Book of Mormon Lesson 42: "This Is My Gospel"

by | Oct. 17, 2012

Sunday School

In each heart transplant recipient, the patient’s own body recognizes the new, lifesaving heart as “foreign” and begins to attack it. Left unchecked, the body’s natural response will reject the new heart, and the recipient will die. Medicines can suppress this natural response, but the medications must be taken daily and with exactness. Furthermore, the condition of the new heart must be monitored. Occasional heart biopsies are performed wherein small pieces of heart tissue are removed and then examined under a microscope. When signs of rejection are found, medications are adjusted. If the rejection process is detected early enough, death can be averted.

Surprisingly, some patients become casual with their transplanted hearts. They skip their medicines here and there and obtain the needed follow-up less frequently than they should. They think that because they feel good, all is well. Too often this shortsighted attitude puts the patients at risk and shortens their lives.

A heart transplant can prolong life for years for people who would otherwise die from heart failure. But it is not “the ultimate operation,” as Time magazine called it in 1967.  The ultimate operation is not a physical but a spiritual “mighty change” of heart. 

Through the Atonement of Christ and by obedience to the laws and ordinances of the gospel, we undergo this ultimate operation, this spiritual change of heart. As a result of our transgressions, our spiritual hearts have become diseased and hardened, making us subject to spiritual death and separation from our Heavenly Father. The Lord explained the operation that we all need: “A new heart also will I give you, and a new spirit will I put within you: and I will take away the stony heart out of your flesh, and I will give you an heart of flesh.” (Dale G. Renlund, "Preserving the Heart's Mighty Change," October 2009 General Conference)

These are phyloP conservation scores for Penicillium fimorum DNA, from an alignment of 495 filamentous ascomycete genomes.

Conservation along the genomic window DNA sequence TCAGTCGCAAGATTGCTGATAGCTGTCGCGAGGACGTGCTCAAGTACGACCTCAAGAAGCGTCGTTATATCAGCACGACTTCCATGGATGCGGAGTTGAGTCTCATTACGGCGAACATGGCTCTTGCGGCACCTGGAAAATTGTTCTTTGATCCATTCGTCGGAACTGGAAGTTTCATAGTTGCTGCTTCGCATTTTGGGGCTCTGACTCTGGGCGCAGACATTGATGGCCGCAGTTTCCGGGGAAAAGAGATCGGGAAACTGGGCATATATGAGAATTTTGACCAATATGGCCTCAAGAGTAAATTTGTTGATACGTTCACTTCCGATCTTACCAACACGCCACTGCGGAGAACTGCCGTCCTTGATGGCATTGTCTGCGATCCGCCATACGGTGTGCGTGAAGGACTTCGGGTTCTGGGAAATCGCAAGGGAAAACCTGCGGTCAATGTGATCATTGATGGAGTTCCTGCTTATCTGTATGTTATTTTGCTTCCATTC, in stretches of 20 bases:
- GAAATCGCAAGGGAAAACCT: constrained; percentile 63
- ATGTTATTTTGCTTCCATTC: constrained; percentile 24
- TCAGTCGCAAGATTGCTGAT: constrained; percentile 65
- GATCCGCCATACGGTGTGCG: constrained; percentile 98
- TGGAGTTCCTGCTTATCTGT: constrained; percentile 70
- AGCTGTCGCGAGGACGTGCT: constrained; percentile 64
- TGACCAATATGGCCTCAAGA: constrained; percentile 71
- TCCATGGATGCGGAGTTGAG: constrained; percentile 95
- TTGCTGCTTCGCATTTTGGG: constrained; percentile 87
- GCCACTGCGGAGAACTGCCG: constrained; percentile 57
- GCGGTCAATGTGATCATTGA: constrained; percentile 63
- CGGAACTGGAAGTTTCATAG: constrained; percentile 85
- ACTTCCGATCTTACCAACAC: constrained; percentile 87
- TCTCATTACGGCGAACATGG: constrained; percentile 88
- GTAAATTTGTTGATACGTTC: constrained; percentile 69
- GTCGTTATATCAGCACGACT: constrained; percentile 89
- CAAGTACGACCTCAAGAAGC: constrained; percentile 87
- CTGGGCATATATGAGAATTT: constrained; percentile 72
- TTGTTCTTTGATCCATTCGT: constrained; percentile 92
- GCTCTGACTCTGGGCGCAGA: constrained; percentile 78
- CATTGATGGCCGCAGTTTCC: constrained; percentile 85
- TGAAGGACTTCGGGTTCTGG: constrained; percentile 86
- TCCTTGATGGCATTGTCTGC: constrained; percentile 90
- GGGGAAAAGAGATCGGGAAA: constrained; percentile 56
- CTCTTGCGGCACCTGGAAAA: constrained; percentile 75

What would you write if a friendly Christian publication invited you to prepare a one chapter summary of the fundamentals of the Mormon Church from your point of view? How and what would you describe? Which parts of the restoration would you emphasize? What would you include? What would you skip? In these chapters of the Book of Mormon we get the Savior’s description of his church: its name, its purposes, it characteristics.

(3 Nephi 27)

Following a period of fasting and prayer, the Savior appeared to the Nephite disciples, and asked, “What will ye that I shall give unto you?” Their concern was that they did not know what to call the church. In fact, “There [were] disputations among the people concerning this matter” (3N27:3). In his response, the Lord referred to his oft-repeated instruction that we should take upon us his name, and suggested that at least in part, that directive is fulfilled by taking membership in a church called by his name. Therefore, his church must be called by his name. 
And how be it my church save it be called in my name? For if a church be called in Moses' name then it be Moses' church; or if it be called in the name of a man then it be the church of a man; but if it be called in my name then it is my church, if it so be that they are built upon my gospel (3N27:8).

There is one other requirement. The Church musts be built upon his gospel (see 3N27:8,9). 

3 N27:11 suggests that churches can originate from three different sources.

But if it be not built upon my gospel, and is built upon the works of men, or upon the works of the devil, verily I say unto you they have joy in their works for a season, and by and by the end cometh, and they are hewn down and cast into the fire, from whence there is no return (emphasis added).